Orioles hope the time is right for Martinez

March 21, 1993|By Jim Henneman | Jim Henneman,Staff Writer

ST. PETERSBURG, FLORIDA — ST. PETERSBURG, Fla. -- Can Chito Martinez be the Brady Anderson of 1993?

Orioles manager Johnny Oates isn't ready to make such a declaration, but he appears on the verge of making a commitment to Martinez similar to the one he made to Anderson a year ago. This means that Martinez, overlooked in the shuffle last year, has first claim on the right-field job.

That's the scenario despite the fact that the team added another player to the competition yesterday when it acquired Mark Leonard from the San Francisco Giants. Leonard will compete for a regular job, but has less than two weeks to score a decision over Martinez.

Going into spring training, Oates listed an everyday outfielder as one of the Orioles' priorities. He since has softened his stance, while being careful not to make any promises he might not be able to keep.

"I'm very open-minded as to what to do in right field," he said. "I'm not going to make a commitment that I might have to retract shortly after the season starts.

"But, I think we'll be all right with what we have here. We're going to see what Chito can do. We're going to give him a chance to play and just wait and see what happens."

It would appear that right field would be the Orioles' lone platoon position, but Oates said that is not carved in stone. "As far as who we'll use against left-handers, it could be as many as four or five guys, it might be two guys -- or it might just be one."

He did not rule out the possibility that Martinez, who bats left-handed, could play against right-handers and left-handers.

"I've seen him hit left-handers," Oates said. "If he starts hitting against everybody, he could be the one guy."

While realizing he hasn't been assured of anything, Martinez is looking forward to the opportunity.

"I'm very happy with the way things are going," he said. "I'm as confident as I can ever remember. I'm real excited about this year. All I want is a chance to play."

The addition of Leonard to the right-field mix does not bother Martinez. "There's no point in me worrying about that," he said. "It's out of my hands. All I can do is concentrate on doing what I can do."

In 1991, Martinez hit 13 home runs in 67 games for the Orioles after hitting 20 in a half-season for Triple-A Rochester. But that was a different situation. The Orioles were struggling and desperate for some offense. Now, they are preparing for a season in which they fully expect to be contenders.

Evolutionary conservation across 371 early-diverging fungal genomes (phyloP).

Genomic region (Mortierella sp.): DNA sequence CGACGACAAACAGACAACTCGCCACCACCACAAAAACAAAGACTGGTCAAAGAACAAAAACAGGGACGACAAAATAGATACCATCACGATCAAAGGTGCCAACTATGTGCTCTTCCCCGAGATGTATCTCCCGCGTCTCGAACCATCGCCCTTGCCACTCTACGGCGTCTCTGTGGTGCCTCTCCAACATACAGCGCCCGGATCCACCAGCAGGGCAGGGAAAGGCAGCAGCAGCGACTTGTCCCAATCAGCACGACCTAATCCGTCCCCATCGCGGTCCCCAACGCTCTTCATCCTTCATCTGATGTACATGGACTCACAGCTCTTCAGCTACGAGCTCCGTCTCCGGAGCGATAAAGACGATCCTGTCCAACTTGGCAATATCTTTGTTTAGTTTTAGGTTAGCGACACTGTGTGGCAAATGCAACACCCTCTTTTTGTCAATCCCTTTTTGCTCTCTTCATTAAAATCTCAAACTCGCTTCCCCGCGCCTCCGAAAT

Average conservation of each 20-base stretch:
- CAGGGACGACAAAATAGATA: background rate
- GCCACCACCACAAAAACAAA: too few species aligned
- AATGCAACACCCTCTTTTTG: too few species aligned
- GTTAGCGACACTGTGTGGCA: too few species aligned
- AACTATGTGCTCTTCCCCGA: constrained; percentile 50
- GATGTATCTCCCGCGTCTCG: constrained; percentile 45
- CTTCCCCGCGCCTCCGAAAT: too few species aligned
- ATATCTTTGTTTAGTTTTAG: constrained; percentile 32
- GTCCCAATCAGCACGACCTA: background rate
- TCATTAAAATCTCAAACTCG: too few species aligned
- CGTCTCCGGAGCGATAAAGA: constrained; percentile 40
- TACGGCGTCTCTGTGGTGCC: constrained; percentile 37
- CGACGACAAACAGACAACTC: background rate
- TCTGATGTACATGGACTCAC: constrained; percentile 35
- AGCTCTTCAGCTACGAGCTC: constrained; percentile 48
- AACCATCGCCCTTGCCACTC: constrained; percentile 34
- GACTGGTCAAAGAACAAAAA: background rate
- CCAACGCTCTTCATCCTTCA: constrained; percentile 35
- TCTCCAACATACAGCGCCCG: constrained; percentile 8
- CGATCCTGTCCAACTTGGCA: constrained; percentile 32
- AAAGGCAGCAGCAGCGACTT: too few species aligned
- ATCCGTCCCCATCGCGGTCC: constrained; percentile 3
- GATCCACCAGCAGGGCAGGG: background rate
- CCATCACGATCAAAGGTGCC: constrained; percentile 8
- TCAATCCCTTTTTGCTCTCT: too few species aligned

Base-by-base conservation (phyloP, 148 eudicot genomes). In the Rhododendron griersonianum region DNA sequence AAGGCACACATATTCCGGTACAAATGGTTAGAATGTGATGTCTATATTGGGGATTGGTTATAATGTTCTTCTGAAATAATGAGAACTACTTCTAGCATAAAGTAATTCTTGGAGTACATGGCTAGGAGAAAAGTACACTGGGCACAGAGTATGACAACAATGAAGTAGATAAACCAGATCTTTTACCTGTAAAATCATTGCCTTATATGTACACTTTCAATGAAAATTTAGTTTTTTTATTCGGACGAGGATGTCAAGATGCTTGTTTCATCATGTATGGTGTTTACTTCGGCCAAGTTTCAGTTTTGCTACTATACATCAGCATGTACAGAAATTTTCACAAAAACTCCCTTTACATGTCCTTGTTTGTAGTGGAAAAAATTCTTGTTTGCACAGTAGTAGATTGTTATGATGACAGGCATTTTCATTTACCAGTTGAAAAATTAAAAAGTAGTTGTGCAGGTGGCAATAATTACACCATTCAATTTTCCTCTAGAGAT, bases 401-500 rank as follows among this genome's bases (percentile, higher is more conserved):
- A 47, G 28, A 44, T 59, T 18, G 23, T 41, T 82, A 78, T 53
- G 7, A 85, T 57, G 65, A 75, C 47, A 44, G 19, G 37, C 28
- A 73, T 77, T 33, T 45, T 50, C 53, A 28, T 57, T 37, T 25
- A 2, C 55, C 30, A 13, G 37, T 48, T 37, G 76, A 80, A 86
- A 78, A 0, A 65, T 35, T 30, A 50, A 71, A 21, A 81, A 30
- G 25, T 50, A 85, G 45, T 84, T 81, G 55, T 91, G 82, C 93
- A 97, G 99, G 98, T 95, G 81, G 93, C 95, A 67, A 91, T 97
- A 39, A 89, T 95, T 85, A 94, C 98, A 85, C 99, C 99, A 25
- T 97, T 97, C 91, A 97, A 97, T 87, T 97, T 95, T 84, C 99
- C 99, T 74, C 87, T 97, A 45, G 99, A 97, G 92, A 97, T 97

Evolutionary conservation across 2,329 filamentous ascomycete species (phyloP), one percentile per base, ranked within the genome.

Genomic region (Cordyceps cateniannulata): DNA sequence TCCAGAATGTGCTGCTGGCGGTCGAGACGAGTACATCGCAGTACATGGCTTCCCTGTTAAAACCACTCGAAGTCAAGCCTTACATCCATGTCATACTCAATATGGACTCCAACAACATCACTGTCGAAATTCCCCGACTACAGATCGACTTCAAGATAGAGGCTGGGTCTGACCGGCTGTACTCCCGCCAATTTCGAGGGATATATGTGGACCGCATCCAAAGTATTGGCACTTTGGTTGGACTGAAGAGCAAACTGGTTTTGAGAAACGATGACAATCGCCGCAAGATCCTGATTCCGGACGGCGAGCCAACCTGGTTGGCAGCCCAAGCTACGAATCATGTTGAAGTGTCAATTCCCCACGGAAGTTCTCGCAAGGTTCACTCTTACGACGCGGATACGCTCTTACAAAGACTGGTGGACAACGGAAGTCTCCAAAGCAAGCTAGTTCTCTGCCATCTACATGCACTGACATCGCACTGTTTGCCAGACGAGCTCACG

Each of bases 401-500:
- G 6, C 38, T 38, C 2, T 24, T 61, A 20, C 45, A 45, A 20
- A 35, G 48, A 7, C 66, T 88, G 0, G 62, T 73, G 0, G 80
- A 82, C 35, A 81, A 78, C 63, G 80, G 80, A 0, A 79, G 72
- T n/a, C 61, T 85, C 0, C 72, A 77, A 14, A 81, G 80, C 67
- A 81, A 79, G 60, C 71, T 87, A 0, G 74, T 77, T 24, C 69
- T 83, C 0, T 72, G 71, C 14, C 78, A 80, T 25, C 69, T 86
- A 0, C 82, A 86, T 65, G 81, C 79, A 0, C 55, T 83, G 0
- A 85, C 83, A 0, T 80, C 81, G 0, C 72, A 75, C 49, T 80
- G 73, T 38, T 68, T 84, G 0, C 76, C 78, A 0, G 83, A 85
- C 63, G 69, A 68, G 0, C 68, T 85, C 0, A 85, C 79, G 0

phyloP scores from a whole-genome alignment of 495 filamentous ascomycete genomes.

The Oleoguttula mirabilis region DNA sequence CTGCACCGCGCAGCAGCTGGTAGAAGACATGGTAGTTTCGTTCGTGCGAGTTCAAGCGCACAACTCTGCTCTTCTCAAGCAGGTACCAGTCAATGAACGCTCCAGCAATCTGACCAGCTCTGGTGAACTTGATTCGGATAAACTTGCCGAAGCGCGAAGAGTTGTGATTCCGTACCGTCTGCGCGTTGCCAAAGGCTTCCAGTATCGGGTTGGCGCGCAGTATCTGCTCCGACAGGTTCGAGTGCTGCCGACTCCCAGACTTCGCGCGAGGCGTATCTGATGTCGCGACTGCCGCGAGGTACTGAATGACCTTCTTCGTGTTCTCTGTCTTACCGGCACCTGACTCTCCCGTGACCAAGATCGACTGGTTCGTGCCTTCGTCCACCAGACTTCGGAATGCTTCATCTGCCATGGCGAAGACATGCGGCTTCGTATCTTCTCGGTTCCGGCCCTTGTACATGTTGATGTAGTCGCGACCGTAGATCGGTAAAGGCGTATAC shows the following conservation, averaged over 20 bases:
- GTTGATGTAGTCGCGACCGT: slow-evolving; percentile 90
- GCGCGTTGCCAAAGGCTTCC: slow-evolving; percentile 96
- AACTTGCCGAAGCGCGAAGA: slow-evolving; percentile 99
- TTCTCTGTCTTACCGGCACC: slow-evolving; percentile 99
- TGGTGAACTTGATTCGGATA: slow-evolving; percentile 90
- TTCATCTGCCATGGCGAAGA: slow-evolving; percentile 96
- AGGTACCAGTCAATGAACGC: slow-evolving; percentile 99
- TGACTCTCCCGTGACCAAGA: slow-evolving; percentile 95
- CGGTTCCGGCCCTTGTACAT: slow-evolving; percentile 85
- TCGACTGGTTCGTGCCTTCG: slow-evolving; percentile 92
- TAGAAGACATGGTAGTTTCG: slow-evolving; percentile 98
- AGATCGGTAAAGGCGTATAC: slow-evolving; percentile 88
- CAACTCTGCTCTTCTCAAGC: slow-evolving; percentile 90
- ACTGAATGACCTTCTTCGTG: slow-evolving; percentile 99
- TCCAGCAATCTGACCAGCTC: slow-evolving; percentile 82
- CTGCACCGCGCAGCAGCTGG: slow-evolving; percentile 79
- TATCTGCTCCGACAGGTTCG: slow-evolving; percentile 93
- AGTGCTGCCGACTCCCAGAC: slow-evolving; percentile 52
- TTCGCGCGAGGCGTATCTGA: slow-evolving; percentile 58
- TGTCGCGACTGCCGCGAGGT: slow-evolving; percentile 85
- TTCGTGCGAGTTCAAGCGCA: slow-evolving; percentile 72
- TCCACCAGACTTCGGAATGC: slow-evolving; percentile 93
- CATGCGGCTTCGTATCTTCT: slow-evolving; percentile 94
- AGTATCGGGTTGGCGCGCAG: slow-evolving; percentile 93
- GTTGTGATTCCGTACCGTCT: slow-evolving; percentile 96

"In 1991, they wanted to see if I could hit big-league pitching," Martinez said. "I think I proved it to them, and also to myself because, really, I didn't know, either."

Whatever he proved in 1991, however, was relatively meaningless last year, when he had a bad start and played sparingly. He already has as many RBI this spring (eight) as he had at the All-Star break a year ago.

Martinez finished with a .268 average, one point below his mark the previous year, but had only five home runs in 198 at-bats compared with 13 in 216 at-bats the year before. While the Orioles tried to find playing time for Joe Orsulak, David Segui, Sam Horn and Randy Milligan, Martinez became the odd man out.

He has not been told by Oates that the right-field job is his, but Martinez can sense that at the very least it is his to lose.

"All he [Oates] wants me to do is to relax and have fun and not worry about certain things that may arise," Martinez said.

"Right now I don't have any doubt about my ability. When I go to the plate, I'm expecting to get a hit, not hoping. And if I don't, I expect to get one the next time."

If renewed confidence pays off for Martinez, nobody will be happier than Oates. But, just in case, he has some alternatives.

The manager is careful to mention the names of all the contenders still in camp -- Sherman Obando, Jack Voigt, Luis Mercedes (who may be on the verge of being traded) and even Damon Buford, ticketed to play for Rochester. Jeffrey Hammonds, last year's No. 1 draft choice, is still in camp, but an organizational decision will have him starting the season with the Double-A Bowie Baysox.

If Oates opts for a platoon, Obando figures to be the principal alternate with Martinez, but first baseman Segui and Voigt, if he makes the team, also could figure into the equation.

If all else fails, the ace in the hole is Mark McLemore.

fTC "Who knows?" Oates said earlier in spring training. "He could be the everyday right fielder."

A switch-hitter, McLemore provides speed to a team that has lacked it. And McLemore has impressed Oates enough that the manager has no misgivings about using him in the outfield.

"Based on what I saw last year, when we started having him take fly balls in the outfield, I'm not surprised by what I've seen down here," Oates said.

"He actually throws better from the outfield than he does from the infield, because he uses a completely different motion."

Obando is, pure and simple, a source of power. His reputation says he doesn't have a position, and he has spent most of his time in the minor leagues at first base. But his play thus far indicates he can be adequate in the outfield. And his potential has enthralled the Orioles.

As a Rule V selection, Obando must be kept on the major-league roster or offered back to the Yankees at half the $50,000 draft price -- if he clears waivers, which would be doubtful.

Obando is 23, and the Orioles will find a way to justify his existence on the roster.

At this point, Oates feels he has enough alternatives in right field. He's hoping he needs no more than two, in the likely event he goes with a platoon.

The forgotten man of a year ago, Martinez, has first call on the job.

7+ He, and Oates, hope it's also the last.

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